38.  Notes the ongoing legislative proposals for implementing total loss-absorbing capacity (TLAC) in Union law, aimed at reducing risks in the European banking sector;

    39.  Recalls that the substance of the Intergovernmental Agreement on the Single Resolution Fund (SRF) is ultimately to be incorporated into the Union legal framework; recalls that a fiscal backstop is key to ensuring a credible and efficient resolution framework and the ability to cope with systemic crises in the Banking Union, as well as to avoiding recourse to publicly-funded bank bailouts; notes the Commission’s proposal to transform the European Stability Mechanism into a European Monetary Fund, which would host the fiscal backstop function to the SRF;

    40.  Welcomes the work done by the SRB in building up its capacity for bank resolution at the Union level; notes, however, that resolution planning is currently still very much a work in progress; also notes that the SRB is significantly understaffed; calls on the SRB to intensify its recruitment efforts and on national authorities to make seconded experts easily available to the SRB; recalls, in this respect, the need, within the SRB, for an appropriate balance between staff from the central level and staff from national resolution authorities, as well as the need for a clear division of labour between the SRB and national resolution authorities; welcomes, in this regard, the steps taken by the SRB in allocating roles and tasks within the SRM; points out that in addition to banks directly supervised by the ECB, the SRB also has direct responsibility for significant cross-border institutions; calls on Member States, national competent authorities and the ECB to act in a way that would limit as much as possible the additional burden and complexity for the SRB arising from this difference in scope;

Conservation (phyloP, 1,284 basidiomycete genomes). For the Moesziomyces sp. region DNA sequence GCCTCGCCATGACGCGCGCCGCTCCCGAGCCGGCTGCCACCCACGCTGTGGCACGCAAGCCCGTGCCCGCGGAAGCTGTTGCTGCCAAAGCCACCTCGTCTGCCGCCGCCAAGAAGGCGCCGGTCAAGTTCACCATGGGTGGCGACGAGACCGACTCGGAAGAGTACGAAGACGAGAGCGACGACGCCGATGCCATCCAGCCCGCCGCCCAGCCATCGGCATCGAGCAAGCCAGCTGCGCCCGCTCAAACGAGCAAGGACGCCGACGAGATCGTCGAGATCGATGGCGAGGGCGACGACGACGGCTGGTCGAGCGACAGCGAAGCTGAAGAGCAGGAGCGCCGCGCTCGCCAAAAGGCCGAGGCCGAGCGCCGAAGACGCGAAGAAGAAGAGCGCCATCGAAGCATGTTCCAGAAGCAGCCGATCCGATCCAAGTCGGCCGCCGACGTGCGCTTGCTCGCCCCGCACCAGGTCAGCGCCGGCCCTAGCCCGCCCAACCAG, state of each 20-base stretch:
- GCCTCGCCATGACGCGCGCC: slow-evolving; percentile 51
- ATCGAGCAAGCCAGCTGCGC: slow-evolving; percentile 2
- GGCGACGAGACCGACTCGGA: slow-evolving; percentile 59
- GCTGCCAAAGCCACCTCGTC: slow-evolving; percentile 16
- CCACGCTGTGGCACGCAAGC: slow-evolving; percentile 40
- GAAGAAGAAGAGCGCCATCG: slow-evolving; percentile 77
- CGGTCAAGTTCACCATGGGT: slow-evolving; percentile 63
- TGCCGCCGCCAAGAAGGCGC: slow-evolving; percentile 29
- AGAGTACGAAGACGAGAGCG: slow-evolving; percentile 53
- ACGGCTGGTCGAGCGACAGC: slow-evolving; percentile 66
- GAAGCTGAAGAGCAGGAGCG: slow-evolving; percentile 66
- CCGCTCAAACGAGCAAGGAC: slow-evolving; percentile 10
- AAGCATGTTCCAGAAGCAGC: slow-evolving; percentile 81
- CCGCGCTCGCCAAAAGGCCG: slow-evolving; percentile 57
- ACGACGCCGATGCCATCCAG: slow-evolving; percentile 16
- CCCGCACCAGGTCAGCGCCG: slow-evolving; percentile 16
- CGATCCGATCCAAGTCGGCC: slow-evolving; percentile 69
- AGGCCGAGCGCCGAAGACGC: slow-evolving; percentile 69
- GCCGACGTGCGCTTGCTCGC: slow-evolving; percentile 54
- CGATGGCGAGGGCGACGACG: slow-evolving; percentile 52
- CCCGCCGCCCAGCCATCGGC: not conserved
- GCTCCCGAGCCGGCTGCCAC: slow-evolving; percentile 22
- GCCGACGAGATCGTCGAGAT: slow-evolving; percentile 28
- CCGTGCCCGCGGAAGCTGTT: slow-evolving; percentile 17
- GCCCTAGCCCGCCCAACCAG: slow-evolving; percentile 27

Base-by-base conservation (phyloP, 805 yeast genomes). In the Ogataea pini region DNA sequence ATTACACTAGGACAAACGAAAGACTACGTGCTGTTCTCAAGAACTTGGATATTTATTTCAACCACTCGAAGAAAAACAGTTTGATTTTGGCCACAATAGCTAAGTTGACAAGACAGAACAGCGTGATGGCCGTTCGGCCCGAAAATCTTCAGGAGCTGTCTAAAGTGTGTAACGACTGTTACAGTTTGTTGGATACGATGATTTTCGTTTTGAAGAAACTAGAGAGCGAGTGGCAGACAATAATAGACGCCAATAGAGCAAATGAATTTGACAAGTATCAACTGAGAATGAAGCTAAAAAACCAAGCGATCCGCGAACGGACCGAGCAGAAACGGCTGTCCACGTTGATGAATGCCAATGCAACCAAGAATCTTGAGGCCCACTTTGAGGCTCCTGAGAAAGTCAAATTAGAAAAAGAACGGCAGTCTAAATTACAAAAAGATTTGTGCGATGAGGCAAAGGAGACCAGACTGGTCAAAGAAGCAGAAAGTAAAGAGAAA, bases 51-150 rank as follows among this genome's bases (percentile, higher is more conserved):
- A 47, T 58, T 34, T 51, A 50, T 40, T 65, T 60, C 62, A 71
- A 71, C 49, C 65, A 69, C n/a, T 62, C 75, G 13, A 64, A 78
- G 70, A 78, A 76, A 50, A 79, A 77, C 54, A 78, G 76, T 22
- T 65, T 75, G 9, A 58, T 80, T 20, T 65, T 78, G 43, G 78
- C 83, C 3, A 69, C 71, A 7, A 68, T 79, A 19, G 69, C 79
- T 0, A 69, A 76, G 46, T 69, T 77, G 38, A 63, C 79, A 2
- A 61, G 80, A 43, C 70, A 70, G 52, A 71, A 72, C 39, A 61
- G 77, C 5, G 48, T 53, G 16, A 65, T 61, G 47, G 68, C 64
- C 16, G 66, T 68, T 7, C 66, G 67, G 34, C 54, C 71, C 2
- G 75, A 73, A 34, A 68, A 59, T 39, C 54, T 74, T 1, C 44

41.  Calls for the ex-ante contributions to the Single Resolution Fund to be calculated in a transparent manner, through the provision of information on the calculation methodology, along with efforts to harmonise information on calculation outcomes;

    42.  Is concerned at the influence that resolution decisions can have on the structure of the banking system; calls on the Commission to closely monitor this issue, follow up on decisions taken and inform the European Parliament about its findings on a regular basis;

    Deposit insurance

    43.  Welcomes the EBA’s decision to publish on an annual basis data received by it in accordance with Article 10(10) of the DGSD; suggests that the presentation of the data be improved so as to allow a direct comparison of the adequacy of funding across deposit guarantee schemes (DGSs); notes, nonetheless, the need for several DGSs to accelerate the build-up of available financial means in order to achieve their target levels by 3 July 2024;